Who has not felt the pain of being misunderstood and of being doubted by one whom he has loved? The amount of pain suffered depends on the amount of our inner being revealed towards that man, the expression of the love that we have shown him. The Lord suffered that same pain, for the inner being that He revealed was so great in character, and the love was so full that when they did not believe in Him, He wept; notwithstanding, that shortly after he accomplished what they did not believe He could do.

Love, Sorrow and Tears in Gethsemane

The night before the Lord was crucified He crossed over the brook Cedron and entered the Garden of Gethsemane in order to spend time in prayer to His Father God. The prayer is recorded by Luke, “Father, if Thou be willing, remove this cup from Me: nevertheless not My will, but Thine, be done.” Then follows this descriptive verse, “And being in an agony He prayed more earnestly: and His sweat was as it were great drops of blood falling down to the ground” (Luke 22:42-44).

In all humility we must try to understand this prayer and the agony that accompanied it; we are compelled to understand because here the love was manifested toward us as those who were created in the image of God. The extent of that love is measured by the pain experienced in drinking the contents of that cup and by the pain which accompanied the consequences that followed that drinking. The contents of that cup could not be anything else but the sins of the world. In order to bear those sins He must understand them and assume responsibility for their guilt.

Who among us has not looked at some sinful act, and thought about it until it produced pain and occupied a permanent place in our subconscious mind so that every time we thought of that act the same pain gripped the whole person?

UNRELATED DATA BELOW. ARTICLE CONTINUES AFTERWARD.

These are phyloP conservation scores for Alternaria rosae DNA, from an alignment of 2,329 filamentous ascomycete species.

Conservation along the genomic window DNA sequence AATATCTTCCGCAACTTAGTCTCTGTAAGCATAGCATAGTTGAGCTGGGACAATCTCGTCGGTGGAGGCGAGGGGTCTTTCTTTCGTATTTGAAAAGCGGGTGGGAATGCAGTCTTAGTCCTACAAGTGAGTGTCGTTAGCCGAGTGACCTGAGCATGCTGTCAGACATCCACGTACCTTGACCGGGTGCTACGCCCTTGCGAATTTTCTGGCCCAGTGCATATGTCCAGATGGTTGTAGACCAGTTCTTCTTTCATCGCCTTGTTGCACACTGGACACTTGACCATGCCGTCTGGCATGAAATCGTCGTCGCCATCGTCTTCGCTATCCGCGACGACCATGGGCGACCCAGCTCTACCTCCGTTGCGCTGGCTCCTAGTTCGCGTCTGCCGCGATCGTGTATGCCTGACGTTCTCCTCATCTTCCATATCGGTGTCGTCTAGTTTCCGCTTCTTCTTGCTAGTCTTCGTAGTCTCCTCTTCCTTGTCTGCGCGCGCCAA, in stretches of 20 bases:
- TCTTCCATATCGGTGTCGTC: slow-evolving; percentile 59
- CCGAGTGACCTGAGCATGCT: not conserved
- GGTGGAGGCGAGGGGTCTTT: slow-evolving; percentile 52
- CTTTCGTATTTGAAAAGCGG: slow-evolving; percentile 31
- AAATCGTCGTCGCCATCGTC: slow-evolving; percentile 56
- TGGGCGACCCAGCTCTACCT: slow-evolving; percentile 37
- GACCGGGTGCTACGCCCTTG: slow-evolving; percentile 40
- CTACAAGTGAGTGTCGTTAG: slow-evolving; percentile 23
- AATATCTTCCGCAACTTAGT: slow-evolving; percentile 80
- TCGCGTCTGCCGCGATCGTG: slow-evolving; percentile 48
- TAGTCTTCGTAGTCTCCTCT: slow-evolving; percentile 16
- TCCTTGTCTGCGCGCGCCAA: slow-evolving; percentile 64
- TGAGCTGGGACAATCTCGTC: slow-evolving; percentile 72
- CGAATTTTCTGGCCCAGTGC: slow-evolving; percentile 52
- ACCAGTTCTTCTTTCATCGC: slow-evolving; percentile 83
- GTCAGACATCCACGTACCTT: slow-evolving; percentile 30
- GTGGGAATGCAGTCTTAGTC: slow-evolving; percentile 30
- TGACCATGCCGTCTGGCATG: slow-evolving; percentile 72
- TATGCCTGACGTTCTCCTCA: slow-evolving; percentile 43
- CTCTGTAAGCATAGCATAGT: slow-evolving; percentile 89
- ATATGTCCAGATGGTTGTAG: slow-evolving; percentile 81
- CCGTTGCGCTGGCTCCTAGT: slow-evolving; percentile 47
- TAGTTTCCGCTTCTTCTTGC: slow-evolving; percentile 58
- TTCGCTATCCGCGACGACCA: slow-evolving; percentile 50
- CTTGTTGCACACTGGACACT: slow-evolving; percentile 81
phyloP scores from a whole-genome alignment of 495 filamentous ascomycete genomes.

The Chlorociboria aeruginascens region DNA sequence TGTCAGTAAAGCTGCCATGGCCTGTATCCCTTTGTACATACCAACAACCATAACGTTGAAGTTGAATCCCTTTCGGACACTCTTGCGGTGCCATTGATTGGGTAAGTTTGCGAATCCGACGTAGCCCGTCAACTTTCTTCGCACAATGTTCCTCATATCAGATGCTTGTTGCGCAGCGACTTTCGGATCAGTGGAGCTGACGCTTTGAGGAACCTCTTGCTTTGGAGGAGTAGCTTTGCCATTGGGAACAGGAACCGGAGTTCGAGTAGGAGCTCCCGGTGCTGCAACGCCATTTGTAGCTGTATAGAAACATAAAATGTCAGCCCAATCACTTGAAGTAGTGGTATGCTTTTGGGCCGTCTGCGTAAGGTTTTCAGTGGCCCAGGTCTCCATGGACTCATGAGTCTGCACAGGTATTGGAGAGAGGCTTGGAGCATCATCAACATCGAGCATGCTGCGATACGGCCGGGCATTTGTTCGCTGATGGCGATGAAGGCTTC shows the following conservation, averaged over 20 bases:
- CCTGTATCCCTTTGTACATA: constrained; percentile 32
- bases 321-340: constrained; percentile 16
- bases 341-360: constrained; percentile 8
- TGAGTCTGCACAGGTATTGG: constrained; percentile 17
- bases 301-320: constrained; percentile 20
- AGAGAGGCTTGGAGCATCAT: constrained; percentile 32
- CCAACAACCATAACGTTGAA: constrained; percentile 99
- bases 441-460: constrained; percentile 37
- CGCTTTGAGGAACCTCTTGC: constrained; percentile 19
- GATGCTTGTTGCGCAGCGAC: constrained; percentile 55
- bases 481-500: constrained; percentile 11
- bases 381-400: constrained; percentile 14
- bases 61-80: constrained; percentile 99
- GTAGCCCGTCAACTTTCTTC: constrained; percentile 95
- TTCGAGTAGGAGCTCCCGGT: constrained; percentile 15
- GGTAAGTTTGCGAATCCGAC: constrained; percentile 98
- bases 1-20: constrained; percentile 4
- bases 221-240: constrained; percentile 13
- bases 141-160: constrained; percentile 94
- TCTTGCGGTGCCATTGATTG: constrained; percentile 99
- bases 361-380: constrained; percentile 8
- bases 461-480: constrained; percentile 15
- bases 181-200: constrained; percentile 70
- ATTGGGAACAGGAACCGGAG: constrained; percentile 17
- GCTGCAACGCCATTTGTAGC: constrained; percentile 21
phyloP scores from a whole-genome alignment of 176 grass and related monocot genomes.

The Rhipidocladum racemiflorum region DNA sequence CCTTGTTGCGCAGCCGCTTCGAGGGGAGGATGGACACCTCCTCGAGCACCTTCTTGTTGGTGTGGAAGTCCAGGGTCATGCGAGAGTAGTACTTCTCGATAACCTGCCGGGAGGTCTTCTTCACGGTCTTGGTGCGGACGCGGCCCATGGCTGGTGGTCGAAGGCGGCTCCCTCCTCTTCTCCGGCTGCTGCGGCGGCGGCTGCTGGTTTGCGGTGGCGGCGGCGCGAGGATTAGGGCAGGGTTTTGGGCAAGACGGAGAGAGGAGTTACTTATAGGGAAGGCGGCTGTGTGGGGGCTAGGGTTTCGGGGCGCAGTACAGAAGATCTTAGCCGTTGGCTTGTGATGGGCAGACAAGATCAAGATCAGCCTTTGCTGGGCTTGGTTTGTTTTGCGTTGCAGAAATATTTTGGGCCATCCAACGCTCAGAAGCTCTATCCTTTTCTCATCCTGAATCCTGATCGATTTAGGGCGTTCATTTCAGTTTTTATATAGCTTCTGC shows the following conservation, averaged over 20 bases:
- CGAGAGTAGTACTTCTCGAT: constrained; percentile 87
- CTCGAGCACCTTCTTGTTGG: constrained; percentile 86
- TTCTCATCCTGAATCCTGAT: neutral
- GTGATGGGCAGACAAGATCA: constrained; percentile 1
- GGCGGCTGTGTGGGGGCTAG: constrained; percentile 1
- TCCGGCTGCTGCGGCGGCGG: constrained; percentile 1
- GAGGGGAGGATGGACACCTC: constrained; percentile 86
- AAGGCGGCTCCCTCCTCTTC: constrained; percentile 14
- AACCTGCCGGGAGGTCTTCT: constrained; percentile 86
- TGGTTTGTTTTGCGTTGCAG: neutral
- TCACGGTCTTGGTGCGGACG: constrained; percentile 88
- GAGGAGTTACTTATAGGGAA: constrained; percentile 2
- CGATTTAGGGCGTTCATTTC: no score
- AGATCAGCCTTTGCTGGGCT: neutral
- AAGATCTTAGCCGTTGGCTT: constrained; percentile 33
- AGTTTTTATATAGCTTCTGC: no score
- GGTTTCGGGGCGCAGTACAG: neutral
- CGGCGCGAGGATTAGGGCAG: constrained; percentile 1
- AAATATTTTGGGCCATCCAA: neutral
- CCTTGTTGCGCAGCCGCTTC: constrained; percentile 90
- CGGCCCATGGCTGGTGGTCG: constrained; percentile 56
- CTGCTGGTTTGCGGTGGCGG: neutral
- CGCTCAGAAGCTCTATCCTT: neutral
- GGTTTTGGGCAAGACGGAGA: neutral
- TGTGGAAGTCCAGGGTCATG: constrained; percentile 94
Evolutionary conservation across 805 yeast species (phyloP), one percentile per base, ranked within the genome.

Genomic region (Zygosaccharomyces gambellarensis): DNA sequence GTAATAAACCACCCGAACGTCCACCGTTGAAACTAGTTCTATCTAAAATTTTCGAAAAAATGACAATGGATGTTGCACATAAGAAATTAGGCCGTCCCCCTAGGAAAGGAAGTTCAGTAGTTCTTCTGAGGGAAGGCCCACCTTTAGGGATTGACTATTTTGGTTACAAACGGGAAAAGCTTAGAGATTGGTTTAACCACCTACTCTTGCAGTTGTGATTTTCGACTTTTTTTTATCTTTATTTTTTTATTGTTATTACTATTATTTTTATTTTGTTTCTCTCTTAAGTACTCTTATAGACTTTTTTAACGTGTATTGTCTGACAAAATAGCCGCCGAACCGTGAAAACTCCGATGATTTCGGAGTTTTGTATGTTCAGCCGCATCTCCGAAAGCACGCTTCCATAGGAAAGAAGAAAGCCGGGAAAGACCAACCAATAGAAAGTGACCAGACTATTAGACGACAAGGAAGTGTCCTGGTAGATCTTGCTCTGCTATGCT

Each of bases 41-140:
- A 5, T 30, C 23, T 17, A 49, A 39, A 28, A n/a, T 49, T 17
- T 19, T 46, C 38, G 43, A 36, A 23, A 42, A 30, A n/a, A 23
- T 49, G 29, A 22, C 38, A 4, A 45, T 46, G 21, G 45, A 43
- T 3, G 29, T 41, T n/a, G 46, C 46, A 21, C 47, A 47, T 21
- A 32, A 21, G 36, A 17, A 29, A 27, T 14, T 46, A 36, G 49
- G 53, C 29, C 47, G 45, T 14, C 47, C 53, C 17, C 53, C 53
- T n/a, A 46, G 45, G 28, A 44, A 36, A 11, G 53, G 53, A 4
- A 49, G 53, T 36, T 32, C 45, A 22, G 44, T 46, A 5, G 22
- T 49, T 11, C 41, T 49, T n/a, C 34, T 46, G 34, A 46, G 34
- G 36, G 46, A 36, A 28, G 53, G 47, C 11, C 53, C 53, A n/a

The Lord felt that same pain, and because of the fact that all sin was known to Him, and because of His absolute sinlessness He sweat as it were great drops of blood.

As a natural consequence to the drinking of that cup, the Lord was to be forsaken by His Father God. In the Garden He looked ahead to that moment on the following day when that cry would break from His lips, “Eli, Eli, lama sabacthani?” “My God, My God, why halt Thou forsaken Me?”

Who has not felt the pain of separation from one loved to such an extent that he had become part of our very being? Who has not felt that pain become intensified by the realization that he had to face a major decision in his life without the help of that loved one? The Lord felt that same pain especially because of the love between the Father and Son was such that the Lord said, My Father and I are one. Because they had existed from Eternity in this state of unity, that pain was intensified to such an extent that the Lord sweat as it were great drops of blood in Gethsemane.


It is possible to draw certain conclusions from our study that will form the basis for a personal standard for the evaluation of the love of the Lord. The first conclusion is: Love, properly so called, can only be measured in terms of mental suffering. Such suffering was described in the Prophecy of Isaiah with reference to the Christ as “The travail of His soul.” Love that yields no suffering is indefinite and thus cannot be appreciated honestly. The second conclusion is: Mental suffering can only be evaluated by a person who has passed through an experience similar in character, but not necessarily similar in intensity or degree to that experience which resulted in the suffering.

As we understand even a very little more of the sufferings of Christ, may we rejoice in the glory that is to follow these moral sufferings. We cannot enter into the meaning of the vicarious sufferings of Christ, but we know that through them we are healed. As we consider each aspect of the sufferings of our Holy Lord, may we bow in worship and do Him honour who is Love, Light and Life personified.